Oil on canvas
11½ x 9½ inches
Dickinson’s drawings and paintings hover between romantic representation and abstract expressionism. The elusive, poetic sensibility present at the dawn of his career persisted throughout his oeuvre, which can be divided into four categories: large semi-abstract symbolic paintings; directly observed premier coups; exceptional drawings; and a series of self-portraits primarily painted in the second half of his life.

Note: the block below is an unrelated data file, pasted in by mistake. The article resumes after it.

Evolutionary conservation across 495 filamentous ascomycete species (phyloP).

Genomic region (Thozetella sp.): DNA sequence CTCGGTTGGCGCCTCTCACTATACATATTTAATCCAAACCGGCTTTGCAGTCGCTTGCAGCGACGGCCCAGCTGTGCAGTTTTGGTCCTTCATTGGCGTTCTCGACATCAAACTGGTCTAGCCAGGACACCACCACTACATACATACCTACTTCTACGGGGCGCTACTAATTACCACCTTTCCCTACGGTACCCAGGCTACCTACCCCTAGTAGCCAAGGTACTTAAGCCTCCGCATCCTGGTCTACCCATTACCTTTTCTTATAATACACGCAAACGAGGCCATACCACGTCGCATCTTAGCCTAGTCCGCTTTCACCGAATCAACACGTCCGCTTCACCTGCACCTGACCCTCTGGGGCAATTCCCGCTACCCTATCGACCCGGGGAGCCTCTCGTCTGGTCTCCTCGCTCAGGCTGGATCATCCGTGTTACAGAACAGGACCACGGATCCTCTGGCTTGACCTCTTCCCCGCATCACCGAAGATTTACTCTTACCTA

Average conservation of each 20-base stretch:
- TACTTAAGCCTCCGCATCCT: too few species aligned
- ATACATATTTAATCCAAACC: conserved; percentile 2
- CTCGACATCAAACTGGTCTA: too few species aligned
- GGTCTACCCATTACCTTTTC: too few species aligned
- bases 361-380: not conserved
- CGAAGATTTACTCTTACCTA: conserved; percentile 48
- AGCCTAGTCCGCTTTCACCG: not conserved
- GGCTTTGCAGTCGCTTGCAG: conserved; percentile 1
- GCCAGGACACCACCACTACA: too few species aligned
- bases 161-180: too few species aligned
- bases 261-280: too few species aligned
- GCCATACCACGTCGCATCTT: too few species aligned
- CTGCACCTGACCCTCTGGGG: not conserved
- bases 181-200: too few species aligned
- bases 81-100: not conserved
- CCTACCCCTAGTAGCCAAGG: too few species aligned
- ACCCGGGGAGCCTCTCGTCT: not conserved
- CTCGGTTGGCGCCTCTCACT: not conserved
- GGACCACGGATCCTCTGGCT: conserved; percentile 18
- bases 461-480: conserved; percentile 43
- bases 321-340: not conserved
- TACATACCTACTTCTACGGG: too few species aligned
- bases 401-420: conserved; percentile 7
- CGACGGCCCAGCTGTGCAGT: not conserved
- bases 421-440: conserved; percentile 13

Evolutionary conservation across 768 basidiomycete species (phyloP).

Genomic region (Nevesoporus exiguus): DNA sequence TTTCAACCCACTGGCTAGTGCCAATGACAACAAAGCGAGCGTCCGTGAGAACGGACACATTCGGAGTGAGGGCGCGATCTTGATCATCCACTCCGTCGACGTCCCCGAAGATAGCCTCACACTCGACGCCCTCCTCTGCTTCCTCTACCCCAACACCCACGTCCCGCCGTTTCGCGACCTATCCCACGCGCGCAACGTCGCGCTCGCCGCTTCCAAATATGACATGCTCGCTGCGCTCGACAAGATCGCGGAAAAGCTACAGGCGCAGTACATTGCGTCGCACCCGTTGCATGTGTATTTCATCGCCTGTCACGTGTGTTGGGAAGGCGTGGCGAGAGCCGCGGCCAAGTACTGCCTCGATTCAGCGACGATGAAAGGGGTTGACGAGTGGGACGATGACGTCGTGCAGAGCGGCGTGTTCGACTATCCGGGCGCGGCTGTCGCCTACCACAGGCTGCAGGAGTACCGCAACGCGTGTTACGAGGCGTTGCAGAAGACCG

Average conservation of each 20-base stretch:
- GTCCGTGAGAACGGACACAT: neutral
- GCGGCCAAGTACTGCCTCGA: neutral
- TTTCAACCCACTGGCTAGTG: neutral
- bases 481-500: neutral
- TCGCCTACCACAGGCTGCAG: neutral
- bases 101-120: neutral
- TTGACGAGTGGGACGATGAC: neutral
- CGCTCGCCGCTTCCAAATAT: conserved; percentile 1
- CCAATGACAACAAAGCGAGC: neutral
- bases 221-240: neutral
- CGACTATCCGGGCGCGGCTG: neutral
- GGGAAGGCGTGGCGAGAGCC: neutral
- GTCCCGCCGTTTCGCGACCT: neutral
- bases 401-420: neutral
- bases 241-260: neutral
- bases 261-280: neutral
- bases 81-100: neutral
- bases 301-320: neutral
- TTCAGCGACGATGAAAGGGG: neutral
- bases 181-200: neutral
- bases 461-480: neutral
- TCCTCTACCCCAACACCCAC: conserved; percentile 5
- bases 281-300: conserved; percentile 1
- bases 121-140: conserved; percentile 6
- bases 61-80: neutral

Dickinson completed about 28 self-portraits, though few have survived. The majority of them are frontal portraits: full face, looking straight out from the canvas. In 1950, upon his acceptance as a member of the National Academy of Design, Dickinson painted a nude self-portrait that he eventually divided into three separate works. Self-Portrait is the head from the original painting. Here Dickinson presents himself as though a shingle is blowing across his face in high wind. Many of Dickinson’s works demonstrate an affinity with surrealism, juxtaposing disparate objects in the most unlikely situations. The execution of this eccentric relationship distinguishes Self-Portrait.